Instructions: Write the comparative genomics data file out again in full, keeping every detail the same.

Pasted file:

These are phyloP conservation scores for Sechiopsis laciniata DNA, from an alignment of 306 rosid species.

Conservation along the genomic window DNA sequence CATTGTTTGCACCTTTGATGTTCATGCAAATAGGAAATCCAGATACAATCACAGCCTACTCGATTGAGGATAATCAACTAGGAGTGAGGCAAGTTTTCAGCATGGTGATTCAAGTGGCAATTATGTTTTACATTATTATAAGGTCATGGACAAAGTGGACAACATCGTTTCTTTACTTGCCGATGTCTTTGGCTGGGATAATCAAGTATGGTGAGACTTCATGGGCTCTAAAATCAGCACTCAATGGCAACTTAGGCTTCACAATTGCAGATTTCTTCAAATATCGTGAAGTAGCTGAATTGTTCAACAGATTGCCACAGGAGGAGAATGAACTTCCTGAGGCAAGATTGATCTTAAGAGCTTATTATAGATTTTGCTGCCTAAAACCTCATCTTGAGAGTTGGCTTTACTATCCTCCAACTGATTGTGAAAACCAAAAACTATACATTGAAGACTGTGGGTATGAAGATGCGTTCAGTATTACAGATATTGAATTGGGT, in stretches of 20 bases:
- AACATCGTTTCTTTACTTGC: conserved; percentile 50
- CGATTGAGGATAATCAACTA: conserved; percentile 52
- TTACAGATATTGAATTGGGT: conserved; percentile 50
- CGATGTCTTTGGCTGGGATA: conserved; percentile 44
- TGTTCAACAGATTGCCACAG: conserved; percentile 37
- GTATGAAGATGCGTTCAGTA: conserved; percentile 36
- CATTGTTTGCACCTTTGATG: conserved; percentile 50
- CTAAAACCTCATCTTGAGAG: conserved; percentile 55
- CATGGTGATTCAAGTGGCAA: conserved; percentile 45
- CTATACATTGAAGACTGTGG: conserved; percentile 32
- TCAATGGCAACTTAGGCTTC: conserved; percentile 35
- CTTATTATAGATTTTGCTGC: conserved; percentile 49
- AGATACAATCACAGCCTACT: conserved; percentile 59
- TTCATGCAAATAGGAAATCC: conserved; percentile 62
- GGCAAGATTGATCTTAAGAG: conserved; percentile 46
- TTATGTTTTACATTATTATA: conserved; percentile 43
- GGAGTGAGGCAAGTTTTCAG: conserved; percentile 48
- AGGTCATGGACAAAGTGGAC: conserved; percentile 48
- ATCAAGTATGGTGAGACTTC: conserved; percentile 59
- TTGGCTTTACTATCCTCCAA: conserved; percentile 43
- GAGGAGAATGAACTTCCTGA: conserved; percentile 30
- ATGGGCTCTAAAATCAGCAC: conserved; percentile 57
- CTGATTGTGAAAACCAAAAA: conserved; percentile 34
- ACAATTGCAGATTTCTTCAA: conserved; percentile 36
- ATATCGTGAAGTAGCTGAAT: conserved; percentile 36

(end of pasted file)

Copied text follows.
These are phyloP conservation scores for Sechiopsis laciniata DNA, from an alignment of 306 rosid species.

Conservation along the genomic window DNA sequence CATTGTTTGCACCTTTGATGTTCATGCAAATAGGAAATCCAGATACAATCACAGCCTACTCGATTGAGGATAATCAACTAGGAGTGAGGCAAGTTTTCAGCATGGTGATTCAAGTGGCAATTATGTTTTACATTATTATAAGGTCATGGACAAAGTGGACAACATCGTTTCTTTACTTGCCGATGTCTTTGGCTGGGATAATCAAGTATGGTGAGACTTCATGGGCTCTAAAATCAGCACTCAATGGCAACTTAGGCTTCACAATTGCAGATTTCTTCAAATATCGTGAAGTAGCTGAATTGTTCAACAGATTGCCACAGGAGGAGAATGAACTTCCTGAGGCAAGATTGATCTTAAGAGCTTATTATAGATTTTGCTGCCTAAAACCTCATCTTGAGAGTTGGCTTTACTATCCTCCAACTGATTGTGAAAACCAAAAACTATACATTGAAGACTGTGGGTATGAAGATGCGTTCAGTATTACAGATATTGAATTGGGT, in stretches of 20 bases:
- AACATCGTTTCTTTACTTGC: conserved; percentile 50
- CGATTGAGGATAATCAACTA: conserved; percentile 52
- TTACAGATATTGAATTGGGT: conserved; percentile 50
- CGATGTCTTTGGCTGGGATA: conserved; percentile 44
- TGTTCAACAGATTGCCACAG: conserved; percentile 37
- GTATGAAGATGCGTTCAGTA: conserved; percentile 36
- CATTGTTTGCACCTTTGATG: conserved; percentile 50
- CTAAAACCTCATCTTGAGAG: conserved; percentile 55
- CATGGTGATTCAAGTGGCAA: conserved; percentile 45
- CTATACATTGAAGACTGTGG: conserved; percentile 32
- TCAATGGCAACTTAGGCTTC: conserved; percentile 35
- CTTATTATAGATTTTGCTGC: conserved; percentile 49
- AGATACAATCACAGCCTACT: conserved; percentile 59
- TTCATGCAAATAGGAAATCC: conserved; percentile 62
- GGCAAGATTGATCTTAAGAG: conserved; percentile 46
- TTATGTTTTACATTATTATA: conserved; percentile 43
- GGAGTGAGGCAAGTTTTCAG: conserved; percentile 48
- AGGTCATGGACAAAGTGGAC: conserved; percentile 48
- ATCAAGTATGGTGAGACTTC: conserved; percentile 59
- TTGGCTTTACTATCCTCCAA: conserved; percentile 43
- GAGGAGAATGAACTTCCTGA: conserved; percentile 30
- ATGGGCTCTAAAATCAGCAC: conserved; percentile 57
- CTGATTGTGAAAACCAAAAA: conserved; percentile 34
- ACAATTGCAGATTTCTTCAA: conserved; percentile 36
- ATATCGTGAAGTAGCTGAAT: conserved; percentile 36